Ok friends. I feel like I need some sort of “weekly roundup” for all the things I read and don’t get to talk about.

I decide, on a whim, right now, that this will be a weekly event and I’ll try to attend. I’m going to call it Bazar Pazar. Pazar is Turkish for “Sunday” and is the day when the weekly p(b)azar is held in the city centers. You can find anything your heart desires and quite a bit you never knew existed. So, in the spirit of the Sunday smorgasbord, here are things I’ve read and/or interacted with this week. Its a record for me, of sorts, and a peek into my mind, if you will. If you think this is boring, totally understand. Just skip to the last link and watch some beautiful Turkey fly by.

1.)If you havent’ looked it over yet, this article on kids’ breakfast food is insightful and full of good humor. Perfect for a read over my own breakfast: a banana, peanut butter, soy milk smoothie and coffee. Not so very Turkish today, I admit.
http://www.nytimes.com/interactive/2014/10/08/magazine/eaters-all-over.html?smid=tw-nytimes&_r=1

2.) Another great breakfast read, especially if you happen to have your phone and tablet open next to your laptop. Guilty… I swear I was a luddite till I moved half-way across the world and realized that technology allows me such an amazing connectivity. Anyway, maybe this explains why I’m bad at keeping in touch? The Dunbar # restricts me! (Just kidding, I take full responsibility for being a terrible pen pal)
http://www.newyorker.com/science/maria-konnikova/social-media-affect-math-dunbar-number-friendships

3.) Ok, this one is probably not a breakfast read. This is a pretty well reasoned article (in my opinion) about the current situation on the Turkish/Syrian border. All of this is tough for me to parse out. The layers and complexities of the current situation in Turkey are boggling, but I’m trying to stay informed. Anyway, check it out:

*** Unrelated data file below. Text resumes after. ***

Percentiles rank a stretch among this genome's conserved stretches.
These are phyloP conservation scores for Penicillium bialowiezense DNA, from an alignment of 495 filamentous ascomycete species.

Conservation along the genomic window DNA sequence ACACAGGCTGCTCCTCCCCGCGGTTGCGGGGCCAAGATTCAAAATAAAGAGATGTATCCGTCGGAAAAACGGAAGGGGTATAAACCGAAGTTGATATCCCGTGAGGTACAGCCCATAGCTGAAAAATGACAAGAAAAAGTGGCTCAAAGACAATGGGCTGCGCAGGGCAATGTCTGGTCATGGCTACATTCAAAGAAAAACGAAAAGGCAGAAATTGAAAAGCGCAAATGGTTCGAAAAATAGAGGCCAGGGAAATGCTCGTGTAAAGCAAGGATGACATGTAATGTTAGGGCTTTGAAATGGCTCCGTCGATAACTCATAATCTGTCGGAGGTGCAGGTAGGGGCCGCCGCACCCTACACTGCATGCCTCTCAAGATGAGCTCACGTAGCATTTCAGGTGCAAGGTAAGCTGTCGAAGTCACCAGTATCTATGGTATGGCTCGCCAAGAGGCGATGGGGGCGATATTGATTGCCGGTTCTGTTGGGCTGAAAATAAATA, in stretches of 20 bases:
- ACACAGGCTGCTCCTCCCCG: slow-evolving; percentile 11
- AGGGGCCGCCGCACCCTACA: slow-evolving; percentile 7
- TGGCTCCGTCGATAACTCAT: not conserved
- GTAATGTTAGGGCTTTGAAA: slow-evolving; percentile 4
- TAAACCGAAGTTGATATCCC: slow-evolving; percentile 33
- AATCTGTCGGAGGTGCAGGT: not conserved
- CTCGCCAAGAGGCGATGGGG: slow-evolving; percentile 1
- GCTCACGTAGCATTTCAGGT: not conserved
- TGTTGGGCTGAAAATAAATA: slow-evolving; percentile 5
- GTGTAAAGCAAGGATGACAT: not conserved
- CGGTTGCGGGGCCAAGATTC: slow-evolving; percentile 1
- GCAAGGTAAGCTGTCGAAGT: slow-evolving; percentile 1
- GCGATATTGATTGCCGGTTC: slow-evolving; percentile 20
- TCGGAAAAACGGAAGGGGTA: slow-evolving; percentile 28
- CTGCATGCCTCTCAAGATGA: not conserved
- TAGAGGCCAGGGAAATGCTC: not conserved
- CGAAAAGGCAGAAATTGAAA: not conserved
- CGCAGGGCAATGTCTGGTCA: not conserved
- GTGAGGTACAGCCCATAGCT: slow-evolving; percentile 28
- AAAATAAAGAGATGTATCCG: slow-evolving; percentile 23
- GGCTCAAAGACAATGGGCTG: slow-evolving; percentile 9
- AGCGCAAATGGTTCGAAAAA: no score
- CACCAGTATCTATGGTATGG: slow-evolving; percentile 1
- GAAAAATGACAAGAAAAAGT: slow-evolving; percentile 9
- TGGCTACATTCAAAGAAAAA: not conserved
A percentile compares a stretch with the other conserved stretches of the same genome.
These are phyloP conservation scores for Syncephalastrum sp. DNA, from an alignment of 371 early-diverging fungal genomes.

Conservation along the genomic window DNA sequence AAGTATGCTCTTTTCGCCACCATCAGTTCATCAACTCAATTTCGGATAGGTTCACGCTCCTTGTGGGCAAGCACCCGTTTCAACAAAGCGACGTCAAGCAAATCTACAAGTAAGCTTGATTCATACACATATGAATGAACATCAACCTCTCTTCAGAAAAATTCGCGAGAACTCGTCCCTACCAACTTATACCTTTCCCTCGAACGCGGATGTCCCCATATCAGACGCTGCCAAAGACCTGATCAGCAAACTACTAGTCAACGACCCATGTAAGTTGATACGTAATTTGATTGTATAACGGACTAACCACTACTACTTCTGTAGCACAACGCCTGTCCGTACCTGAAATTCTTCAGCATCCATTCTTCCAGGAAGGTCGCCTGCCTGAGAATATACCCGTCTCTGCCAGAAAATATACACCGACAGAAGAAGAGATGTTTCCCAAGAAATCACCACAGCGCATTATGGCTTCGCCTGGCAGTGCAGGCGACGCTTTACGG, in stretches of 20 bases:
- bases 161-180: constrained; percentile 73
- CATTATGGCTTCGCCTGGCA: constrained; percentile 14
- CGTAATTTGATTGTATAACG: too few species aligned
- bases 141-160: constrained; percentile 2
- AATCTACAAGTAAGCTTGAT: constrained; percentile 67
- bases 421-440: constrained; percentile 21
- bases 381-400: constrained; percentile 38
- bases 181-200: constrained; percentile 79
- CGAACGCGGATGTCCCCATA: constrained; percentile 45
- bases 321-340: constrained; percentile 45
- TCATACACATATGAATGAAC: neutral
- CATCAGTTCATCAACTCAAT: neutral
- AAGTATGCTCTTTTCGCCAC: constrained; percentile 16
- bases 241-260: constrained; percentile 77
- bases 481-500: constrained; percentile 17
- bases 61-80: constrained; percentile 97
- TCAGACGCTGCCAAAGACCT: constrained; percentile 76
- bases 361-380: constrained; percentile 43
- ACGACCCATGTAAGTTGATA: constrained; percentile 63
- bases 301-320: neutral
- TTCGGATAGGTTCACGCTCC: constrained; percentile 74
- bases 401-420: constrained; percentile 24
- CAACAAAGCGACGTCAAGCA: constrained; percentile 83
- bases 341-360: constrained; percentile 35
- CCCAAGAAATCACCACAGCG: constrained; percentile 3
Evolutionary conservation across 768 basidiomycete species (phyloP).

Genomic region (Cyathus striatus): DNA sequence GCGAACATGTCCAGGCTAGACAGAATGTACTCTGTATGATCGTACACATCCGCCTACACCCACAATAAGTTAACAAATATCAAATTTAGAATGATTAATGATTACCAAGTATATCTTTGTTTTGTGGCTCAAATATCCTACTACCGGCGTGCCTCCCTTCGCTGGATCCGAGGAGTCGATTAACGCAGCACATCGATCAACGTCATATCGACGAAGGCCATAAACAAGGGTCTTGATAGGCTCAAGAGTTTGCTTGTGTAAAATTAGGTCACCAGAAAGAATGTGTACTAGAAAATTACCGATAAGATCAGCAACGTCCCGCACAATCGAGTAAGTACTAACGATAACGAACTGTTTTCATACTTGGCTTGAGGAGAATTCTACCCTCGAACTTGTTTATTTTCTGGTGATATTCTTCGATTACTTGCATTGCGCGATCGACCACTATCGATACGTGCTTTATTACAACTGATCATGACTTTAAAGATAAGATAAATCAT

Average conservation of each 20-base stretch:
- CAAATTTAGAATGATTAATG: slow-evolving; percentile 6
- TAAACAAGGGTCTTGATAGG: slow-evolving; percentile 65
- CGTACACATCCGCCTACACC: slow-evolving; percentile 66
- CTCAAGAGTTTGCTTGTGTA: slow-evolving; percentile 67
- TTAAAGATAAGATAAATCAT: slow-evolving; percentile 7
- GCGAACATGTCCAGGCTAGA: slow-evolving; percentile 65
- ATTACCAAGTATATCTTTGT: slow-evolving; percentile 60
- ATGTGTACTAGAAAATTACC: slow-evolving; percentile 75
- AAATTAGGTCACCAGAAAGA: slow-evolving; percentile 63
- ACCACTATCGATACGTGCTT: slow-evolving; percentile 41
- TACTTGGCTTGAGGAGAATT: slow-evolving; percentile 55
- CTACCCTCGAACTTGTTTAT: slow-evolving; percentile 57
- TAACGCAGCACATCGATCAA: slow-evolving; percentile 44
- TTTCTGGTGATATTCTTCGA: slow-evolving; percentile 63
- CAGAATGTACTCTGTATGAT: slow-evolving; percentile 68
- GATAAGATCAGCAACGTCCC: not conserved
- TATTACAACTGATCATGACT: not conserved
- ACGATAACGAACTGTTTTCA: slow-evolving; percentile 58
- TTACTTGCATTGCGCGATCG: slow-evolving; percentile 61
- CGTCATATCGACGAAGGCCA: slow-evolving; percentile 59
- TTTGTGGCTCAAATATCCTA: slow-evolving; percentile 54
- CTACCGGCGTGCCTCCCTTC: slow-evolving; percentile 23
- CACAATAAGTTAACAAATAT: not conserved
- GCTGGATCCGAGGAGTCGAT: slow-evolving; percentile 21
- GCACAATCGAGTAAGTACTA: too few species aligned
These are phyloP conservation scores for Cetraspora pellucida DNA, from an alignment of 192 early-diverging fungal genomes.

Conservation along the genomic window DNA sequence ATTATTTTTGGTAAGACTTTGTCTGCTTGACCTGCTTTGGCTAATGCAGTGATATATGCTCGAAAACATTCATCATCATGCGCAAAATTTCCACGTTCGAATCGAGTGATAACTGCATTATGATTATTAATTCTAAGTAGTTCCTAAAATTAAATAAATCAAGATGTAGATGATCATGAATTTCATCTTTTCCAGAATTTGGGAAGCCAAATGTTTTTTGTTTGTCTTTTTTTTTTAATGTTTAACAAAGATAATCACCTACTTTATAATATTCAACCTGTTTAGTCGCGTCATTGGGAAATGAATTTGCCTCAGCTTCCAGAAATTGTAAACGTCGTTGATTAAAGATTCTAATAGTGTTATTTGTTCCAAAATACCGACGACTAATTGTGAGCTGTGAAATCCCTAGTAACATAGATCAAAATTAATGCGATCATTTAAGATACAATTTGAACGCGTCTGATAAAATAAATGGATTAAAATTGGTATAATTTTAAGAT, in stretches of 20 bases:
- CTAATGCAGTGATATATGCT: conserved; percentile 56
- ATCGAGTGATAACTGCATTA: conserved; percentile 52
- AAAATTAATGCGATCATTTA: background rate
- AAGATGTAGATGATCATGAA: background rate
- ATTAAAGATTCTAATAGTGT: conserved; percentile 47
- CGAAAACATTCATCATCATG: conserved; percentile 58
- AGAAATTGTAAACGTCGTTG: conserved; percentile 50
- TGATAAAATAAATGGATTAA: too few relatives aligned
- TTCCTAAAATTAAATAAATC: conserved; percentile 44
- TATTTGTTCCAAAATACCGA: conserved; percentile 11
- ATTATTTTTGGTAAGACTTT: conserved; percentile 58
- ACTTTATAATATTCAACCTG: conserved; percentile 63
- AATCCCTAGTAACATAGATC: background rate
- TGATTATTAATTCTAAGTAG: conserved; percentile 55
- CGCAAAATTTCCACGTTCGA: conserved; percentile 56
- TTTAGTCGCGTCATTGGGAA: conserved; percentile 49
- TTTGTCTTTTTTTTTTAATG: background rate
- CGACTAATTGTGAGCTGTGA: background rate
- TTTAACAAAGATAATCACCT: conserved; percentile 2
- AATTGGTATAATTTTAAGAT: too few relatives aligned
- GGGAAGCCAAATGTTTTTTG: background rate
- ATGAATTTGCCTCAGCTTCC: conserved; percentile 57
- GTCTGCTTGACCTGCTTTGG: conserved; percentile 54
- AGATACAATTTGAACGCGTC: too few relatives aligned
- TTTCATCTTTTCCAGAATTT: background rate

http://www.nytimes.com/2014/10/10/world/middleeast/turkish-support-of-coalition-fighting-isis-centers-on-border-buffer-zone-.html

4.) I’m pretty sure my Uncle Mike posted this one and, though short, its a pretty helpful concept. In the classroom, Instead of doing “drills” we can offer Challenges! I’m trying to adopt/reinforce this mentality in my classes, especially since the Turkish education system is 100% regulated by standardized tests. Most of my students have studied English for 7-8 years and yet can produce only the most basic sentences. They can fill in blanks, answer T/F, and do scan-trons till the cows come home (not the pigs, obvs) but they struggle, valiently and cheerfully, with any Production of English. So, all that to say, I want to encourage them to see language learning as fun and empowering. Ugh, more on that later, I’m sure. Ok, here it is:
http://thetalentcode.com/2014/10/06/stop-using-drills-start-using-challenges/

5.) Josh Ritter. So beautiful. So honest. His way with words is entrancing to me. Thats all.
http://www.thebluegrasssituation.com/read/josh-ritter-talks-far-out-next-album-bringing-family-tour-and-working-bob-weir

6.) Speaking of beautiful, I’m so excited to start reading Robinson’s newest. Thanks Katie Smith for reminding me that it came out on October 7th! Anyway, I’m super torn because I don’t think it prudent to read Lila on my iPad but the nearest American bookstore is, uh, probably in Russia actually. Maybe I’ll wait till November when I head to Istanbul and will pick up a copy then:
http://www.amazon.com/Lila-A-Novel-Marilynne-Robinson/dp/0374187614/ref=sr_1_sc_1?ie=UTF8&qid=1413095774&sr=8-1-spell&keywords=Marrilyn+Robinson

7.) And finally, TURKEY. You all should watch this and then come visit me asap: K THANKS. Also, feel free to laugh at the first 20 seconds. I did.

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